Plantar Fasciitis

Plantar fasciitis, also known as plantar fibromatosis or jogger's heel, is a disorder that results in pain in the heel and bottom of the foot. The pain is usually most severe with the first steps of the day or following a period of rest.[2] Pain is also frequently brought on by bending the foot and toes up towards the shin and may be worsened by a tight Achilles tendon. The condition typically comes on slowly. In about a third of people both sides are affected.

When plantar fasciitis occurs, the pain is typically sharp and usually unilateral (70% of cases). Heel pain worsens by bearing weight on the heel after long periods of rest.[10] Individuals with plantar fasciitis often report their symptoms are most intense during their first steps after getting out of bed or after prolonged periods of sitting. Improvement of symptoms is usually seen with continued walking. Rare, but reported symptoms include numbness, tingling, swelling, or radiating pain.

If the plantar fascia continues to be overused in the setting of plantar fasciitis, the plantar fascia can rupture. Typical signs and symptoms of plantar fascia rupture include a clicking or snapping sound, significant local swelling, and acute pain in the sole of the foot.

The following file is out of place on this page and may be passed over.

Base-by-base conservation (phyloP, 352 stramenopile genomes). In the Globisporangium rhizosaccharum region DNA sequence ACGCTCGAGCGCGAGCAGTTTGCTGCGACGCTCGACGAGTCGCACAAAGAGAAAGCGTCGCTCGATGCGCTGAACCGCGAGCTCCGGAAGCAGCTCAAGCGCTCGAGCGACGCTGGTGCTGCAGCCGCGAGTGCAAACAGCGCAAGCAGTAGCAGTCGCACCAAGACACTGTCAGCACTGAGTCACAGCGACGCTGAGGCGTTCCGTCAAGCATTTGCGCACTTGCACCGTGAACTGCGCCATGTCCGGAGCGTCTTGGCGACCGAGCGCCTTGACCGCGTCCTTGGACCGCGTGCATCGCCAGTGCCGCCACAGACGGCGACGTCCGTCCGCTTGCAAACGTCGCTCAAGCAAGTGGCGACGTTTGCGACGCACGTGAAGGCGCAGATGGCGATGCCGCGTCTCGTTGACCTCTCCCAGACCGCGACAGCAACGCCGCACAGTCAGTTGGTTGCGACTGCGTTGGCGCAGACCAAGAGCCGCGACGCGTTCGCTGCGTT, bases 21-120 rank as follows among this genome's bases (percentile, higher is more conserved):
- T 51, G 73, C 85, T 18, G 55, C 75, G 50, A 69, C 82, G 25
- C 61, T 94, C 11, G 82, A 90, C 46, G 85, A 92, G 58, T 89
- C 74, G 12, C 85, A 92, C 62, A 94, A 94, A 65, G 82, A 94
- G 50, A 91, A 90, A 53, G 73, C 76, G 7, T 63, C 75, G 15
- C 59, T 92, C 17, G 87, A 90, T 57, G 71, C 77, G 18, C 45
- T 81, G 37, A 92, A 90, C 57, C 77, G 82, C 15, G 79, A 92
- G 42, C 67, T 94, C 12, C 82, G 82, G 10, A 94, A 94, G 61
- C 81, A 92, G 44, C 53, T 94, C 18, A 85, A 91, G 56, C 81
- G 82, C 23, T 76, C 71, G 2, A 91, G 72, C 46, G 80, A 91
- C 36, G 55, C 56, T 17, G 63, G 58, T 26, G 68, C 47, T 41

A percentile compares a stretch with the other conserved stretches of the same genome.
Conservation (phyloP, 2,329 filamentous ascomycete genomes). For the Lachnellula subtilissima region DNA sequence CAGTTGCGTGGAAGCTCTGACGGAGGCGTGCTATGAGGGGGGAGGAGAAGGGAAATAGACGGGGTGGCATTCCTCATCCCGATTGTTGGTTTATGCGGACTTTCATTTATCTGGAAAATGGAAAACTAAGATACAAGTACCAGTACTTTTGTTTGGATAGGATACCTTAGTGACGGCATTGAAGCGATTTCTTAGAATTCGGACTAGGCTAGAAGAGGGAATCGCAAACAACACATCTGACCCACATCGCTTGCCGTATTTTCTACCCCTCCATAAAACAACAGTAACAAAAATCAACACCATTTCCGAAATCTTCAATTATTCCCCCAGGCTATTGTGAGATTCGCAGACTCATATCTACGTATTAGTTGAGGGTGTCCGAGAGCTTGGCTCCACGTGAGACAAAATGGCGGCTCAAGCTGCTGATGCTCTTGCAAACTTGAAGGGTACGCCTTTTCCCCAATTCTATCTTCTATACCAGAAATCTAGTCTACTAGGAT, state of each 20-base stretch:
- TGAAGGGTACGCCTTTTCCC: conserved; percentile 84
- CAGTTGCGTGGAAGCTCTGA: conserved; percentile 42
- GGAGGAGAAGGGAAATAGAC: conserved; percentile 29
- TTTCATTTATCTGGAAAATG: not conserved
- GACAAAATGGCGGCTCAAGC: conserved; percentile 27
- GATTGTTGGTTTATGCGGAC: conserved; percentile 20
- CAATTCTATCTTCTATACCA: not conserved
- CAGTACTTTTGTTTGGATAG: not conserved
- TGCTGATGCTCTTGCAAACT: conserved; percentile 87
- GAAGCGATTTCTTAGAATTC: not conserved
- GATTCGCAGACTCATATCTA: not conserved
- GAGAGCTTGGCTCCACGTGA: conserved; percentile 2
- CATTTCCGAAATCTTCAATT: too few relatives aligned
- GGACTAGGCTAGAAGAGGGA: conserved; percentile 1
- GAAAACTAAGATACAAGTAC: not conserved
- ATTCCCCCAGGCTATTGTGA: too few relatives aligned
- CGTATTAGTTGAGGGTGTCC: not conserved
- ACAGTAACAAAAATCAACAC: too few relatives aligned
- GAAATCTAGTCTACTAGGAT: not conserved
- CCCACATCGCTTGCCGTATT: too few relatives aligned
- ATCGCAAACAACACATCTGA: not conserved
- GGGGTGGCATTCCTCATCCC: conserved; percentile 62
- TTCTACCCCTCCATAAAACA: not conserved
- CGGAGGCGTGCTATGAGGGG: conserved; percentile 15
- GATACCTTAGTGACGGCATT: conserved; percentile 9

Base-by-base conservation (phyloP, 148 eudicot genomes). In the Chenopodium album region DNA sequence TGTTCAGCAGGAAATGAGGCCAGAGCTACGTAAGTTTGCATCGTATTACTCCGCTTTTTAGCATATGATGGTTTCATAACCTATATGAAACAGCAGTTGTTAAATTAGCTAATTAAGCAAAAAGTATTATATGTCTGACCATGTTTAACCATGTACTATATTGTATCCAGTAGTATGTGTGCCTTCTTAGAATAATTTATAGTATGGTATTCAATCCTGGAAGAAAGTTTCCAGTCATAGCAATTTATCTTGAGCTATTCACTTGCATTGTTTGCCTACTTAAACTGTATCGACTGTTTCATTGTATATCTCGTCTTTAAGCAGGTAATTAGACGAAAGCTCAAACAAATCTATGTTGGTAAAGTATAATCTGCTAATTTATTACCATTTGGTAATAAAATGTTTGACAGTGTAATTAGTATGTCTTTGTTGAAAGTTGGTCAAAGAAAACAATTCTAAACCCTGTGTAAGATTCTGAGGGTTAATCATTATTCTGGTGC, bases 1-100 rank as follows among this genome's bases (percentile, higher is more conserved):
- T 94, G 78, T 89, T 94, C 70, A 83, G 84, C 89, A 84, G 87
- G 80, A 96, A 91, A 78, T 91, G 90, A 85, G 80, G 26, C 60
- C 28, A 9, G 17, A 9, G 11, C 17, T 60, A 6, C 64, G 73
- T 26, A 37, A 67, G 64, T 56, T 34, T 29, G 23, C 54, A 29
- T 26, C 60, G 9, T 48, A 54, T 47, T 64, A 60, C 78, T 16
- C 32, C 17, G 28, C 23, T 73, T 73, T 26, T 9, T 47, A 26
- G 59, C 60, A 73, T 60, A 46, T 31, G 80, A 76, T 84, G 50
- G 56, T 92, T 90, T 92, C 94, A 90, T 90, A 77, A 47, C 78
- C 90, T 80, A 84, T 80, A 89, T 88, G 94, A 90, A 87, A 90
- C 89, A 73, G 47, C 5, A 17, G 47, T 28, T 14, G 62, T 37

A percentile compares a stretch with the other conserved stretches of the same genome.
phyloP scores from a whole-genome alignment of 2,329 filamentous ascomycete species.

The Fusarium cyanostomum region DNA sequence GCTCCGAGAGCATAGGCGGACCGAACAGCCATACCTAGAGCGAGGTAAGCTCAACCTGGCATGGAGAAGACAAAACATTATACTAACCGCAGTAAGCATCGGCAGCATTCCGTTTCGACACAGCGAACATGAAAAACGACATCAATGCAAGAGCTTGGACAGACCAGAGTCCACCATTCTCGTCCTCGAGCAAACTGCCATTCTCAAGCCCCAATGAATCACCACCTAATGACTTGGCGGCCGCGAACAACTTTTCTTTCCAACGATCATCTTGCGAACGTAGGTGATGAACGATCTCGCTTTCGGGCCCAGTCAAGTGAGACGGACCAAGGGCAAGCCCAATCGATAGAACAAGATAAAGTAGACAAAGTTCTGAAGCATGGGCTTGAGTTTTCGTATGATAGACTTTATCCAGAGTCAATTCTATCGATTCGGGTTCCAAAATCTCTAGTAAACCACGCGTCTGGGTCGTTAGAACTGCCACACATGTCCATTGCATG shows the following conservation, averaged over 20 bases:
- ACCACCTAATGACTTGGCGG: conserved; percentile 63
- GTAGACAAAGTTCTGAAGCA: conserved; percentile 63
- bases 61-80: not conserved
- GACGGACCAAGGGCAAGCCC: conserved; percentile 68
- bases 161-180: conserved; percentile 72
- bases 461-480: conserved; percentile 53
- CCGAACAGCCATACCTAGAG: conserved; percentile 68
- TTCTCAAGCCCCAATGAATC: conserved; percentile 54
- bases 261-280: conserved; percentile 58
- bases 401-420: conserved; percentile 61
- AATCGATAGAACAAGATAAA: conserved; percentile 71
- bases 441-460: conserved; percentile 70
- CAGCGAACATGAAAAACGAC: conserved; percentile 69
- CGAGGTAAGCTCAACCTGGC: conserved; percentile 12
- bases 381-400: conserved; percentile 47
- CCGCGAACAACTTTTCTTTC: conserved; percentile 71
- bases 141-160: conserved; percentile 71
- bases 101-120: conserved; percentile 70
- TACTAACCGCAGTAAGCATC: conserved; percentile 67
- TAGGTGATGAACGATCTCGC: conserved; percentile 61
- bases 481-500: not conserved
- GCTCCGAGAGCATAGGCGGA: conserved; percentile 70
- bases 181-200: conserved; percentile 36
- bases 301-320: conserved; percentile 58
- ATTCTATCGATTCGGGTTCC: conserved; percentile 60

Identified risk factors for plantar fasciitis include excessive running, standing on hard surfaces for prolonged periods of time, high arches of the feet, the presence of a leg length inequality, and flat feet. The tendency of flat feet to excessively roll inward during walking or running makes them more susceptible to plantar fasciitis. Obesity is seen in 70% of individuals who present with plantar fasciitis and is an independent risk factor.[3] Studies have suggested a strong association exists between an increased body mass index and the development of plantar fasciitis in the non-athletic population; this association between weight and plantar fasciitis has not been observed in the athletic population. Achilles tendon tightness and inappropriate footwear have also been identified as significant risk factors